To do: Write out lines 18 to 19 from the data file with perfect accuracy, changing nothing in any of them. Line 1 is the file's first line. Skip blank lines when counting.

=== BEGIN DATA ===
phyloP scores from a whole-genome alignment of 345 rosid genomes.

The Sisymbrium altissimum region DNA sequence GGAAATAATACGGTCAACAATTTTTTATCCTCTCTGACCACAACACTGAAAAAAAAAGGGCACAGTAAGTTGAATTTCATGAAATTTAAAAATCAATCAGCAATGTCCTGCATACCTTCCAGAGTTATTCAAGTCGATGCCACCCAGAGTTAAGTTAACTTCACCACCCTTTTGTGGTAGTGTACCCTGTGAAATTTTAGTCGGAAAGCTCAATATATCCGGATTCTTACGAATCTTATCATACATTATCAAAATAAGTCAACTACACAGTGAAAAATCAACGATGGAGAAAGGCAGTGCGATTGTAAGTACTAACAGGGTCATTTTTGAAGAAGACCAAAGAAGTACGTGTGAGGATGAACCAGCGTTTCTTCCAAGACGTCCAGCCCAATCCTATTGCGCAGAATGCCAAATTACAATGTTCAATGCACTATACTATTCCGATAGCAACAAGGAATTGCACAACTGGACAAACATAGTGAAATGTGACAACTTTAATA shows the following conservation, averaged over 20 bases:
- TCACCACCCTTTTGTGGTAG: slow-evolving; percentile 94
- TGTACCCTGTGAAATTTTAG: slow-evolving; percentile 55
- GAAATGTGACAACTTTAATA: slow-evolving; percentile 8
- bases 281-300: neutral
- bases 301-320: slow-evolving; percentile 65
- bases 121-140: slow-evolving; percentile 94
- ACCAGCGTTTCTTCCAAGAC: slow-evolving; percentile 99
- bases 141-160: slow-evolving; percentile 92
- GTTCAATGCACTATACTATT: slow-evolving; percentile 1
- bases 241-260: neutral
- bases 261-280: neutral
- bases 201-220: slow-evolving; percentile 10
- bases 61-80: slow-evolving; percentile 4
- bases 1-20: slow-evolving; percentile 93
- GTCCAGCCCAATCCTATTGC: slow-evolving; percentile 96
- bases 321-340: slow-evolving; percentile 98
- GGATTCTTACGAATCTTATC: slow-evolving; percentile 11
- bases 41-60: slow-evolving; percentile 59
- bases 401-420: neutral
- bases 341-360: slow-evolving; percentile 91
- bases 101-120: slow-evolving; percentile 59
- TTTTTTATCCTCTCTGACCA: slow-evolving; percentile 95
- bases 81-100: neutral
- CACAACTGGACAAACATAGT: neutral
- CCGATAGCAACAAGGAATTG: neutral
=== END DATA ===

- bases 321-340: slow-evolving; percentile 98
- GGATTCTTACGAATCTTATC: slow-evolving; percentile 11